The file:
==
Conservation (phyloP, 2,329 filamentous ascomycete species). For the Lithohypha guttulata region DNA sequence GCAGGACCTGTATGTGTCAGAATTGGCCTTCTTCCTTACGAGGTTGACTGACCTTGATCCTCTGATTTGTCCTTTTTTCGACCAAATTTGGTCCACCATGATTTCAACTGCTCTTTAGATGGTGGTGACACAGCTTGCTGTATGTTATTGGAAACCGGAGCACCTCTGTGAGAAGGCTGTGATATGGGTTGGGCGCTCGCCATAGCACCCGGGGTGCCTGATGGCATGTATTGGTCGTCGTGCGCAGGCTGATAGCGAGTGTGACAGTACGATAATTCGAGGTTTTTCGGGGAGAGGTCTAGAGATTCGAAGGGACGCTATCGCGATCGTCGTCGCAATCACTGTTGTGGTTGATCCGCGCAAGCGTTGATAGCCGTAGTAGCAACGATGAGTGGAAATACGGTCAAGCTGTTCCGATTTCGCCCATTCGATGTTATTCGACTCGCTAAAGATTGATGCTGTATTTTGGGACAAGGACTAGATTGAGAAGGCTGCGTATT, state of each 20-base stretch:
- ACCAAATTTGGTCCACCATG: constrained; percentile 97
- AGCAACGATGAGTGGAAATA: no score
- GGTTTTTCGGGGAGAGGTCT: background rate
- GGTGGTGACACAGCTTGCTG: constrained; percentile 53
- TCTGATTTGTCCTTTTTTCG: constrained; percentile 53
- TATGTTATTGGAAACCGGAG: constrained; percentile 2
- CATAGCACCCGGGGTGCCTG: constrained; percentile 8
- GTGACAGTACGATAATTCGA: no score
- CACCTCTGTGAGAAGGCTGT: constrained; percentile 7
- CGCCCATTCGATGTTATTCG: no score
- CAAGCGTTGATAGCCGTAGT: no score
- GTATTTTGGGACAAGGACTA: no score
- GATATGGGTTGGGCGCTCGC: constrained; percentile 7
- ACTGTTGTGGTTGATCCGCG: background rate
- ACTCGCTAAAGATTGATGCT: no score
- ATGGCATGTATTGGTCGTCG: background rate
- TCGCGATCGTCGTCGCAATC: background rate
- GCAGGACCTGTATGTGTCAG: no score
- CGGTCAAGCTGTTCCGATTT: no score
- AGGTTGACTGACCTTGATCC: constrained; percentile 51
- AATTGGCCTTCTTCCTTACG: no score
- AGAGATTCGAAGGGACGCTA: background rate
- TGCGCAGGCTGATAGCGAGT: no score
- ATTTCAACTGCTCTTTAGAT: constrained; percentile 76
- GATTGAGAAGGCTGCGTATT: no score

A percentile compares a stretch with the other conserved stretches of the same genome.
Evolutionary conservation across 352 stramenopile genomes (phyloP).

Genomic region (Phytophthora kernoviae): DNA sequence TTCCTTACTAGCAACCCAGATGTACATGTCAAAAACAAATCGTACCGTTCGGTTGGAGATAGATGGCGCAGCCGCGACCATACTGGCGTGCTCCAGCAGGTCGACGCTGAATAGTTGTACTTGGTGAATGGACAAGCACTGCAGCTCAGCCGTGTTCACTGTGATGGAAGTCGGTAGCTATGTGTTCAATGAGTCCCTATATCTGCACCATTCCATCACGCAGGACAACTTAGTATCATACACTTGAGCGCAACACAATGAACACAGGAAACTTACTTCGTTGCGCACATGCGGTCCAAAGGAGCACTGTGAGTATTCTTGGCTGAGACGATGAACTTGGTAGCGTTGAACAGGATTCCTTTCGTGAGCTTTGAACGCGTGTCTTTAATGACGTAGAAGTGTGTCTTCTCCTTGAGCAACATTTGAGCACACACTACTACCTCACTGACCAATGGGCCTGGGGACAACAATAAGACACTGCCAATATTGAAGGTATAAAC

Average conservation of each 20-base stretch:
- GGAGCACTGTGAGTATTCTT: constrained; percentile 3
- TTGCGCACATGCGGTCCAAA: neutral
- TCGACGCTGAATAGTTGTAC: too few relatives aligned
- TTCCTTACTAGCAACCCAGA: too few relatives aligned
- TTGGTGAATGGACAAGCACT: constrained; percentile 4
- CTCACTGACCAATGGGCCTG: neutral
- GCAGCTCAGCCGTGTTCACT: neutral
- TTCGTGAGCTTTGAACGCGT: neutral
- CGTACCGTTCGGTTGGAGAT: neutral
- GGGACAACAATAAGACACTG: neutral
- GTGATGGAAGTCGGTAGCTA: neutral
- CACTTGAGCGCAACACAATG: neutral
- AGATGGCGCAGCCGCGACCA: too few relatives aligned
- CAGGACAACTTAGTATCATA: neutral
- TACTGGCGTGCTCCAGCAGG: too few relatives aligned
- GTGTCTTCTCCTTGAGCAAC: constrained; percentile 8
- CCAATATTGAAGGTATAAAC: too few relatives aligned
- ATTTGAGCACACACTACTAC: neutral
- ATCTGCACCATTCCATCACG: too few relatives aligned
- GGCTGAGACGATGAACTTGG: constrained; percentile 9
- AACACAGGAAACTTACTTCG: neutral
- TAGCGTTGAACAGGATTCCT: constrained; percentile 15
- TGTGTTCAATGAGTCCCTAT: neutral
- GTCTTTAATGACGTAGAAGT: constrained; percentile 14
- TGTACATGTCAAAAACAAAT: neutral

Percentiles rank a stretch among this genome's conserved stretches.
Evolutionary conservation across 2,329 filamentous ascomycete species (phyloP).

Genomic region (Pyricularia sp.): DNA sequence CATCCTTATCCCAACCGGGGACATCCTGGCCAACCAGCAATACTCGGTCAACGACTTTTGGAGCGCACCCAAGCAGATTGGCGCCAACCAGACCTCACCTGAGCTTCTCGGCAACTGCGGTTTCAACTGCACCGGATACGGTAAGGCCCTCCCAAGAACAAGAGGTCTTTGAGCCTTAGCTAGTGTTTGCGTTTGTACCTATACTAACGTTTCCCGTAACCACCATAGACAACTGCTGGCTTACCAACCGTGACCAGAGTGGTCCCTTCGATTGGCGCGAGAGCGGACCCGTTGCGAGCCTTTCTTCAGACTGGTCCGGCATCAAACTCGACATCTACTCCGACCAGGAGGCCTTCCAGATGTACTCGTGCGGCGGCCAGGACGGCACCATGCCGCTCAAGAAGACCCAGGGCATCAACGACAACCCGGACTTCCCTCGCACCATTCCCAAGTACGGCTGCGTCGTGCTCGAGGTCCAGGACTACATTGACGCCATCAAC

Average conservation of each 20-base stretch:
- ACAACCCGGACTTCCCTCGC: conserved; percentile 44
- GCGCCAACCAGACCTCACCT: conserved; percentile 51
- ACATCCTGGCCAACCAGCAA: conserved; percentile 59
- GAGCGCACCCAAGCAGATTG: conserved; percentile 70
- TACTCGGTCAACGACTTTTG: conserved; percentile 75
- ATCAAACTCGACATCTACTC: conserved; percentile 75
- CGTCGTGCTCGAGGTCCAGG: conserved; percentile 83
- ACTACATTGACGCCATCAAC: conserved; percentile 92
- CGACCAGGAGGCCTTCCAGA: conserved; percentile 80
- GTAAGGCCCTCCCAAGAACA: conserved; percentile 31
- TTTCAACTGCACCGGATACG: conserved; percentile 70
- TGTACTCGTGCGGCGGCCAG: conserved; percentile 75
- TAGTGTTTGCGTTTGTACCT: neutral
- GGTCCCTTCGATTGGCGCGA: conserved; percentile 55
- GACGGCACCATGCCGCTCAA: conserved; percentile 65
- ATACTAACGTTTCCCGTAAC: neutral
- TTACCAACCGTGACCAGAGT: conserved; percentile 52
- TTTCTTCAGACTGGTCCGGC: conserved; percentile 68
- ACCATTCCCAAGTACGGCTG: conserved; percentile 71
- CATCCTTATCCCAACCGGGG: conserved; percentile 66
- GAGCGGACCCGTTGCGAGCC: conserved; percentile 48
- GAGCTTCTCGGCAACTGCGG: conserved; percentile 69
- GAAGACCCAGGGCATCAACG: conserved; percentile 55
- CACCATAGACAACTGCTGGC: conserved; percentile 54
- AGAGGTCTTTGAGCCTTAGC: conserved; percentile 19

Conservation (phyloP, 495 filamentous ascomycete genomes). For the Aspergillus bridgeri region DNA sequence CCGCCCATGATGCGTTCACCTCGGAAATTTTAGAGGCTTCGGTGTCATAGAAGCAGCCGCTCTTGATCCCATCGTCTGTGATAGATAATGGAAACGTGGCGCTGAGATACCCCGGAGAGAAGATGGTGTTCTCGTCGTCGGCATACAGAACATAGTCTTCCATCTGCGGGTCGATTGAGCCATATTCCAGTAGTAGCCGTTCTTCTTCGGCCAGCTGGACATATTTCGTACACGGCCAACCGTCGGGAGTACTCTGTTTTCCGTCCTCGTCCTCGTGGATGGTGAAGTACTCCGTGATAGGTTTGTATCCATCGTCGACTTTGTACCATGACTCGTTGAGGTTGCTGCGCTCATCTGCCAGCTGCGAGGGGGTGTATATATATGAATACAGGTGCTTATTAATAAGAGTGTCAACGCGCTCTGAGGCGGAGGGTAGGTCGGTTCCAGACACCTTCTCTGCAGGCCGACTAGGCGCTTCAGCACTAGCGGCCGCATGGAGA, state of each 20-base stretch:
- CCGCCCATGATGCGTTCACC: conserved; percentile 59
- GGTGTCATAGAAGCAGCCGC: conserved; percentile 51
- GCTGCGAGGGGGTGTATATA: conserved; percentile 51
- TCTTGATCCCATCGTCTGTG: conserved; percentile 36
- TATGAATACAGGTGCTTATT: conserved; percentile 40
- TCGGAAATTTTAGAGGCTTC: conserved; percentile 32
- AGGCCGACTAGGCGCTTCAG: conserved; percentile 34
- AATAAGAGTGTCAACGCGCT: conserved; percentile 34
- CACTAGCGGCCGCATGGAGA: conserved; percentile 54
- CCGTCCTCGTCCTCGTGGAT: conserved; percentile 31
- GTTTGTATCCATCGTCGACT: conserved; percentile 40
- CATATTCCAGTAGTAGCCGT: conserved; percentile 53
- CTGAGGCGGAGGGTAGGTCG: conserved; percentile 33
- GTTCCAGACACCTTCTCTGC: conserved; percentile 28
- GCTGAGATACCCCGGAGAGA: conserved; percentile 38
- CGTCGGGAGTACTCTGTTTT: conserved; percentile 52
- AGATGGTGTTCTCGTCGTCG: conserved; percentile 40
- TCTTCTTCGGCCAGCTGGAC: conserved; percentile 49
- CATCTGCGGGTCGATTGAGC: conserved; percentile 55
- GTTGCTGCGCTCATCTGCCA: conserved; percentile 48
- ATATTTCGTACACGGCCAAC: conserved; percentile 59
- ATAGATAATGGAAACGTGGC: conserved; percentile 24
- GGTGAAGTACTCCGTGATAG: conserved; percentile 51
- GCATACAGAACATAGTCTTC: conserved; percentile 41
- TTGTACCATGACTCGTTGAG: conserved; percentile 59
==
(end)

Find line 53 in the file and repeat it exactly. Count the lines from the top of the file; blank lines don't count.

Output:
- TGTGTTCAATGAGTCCCTAT: neutral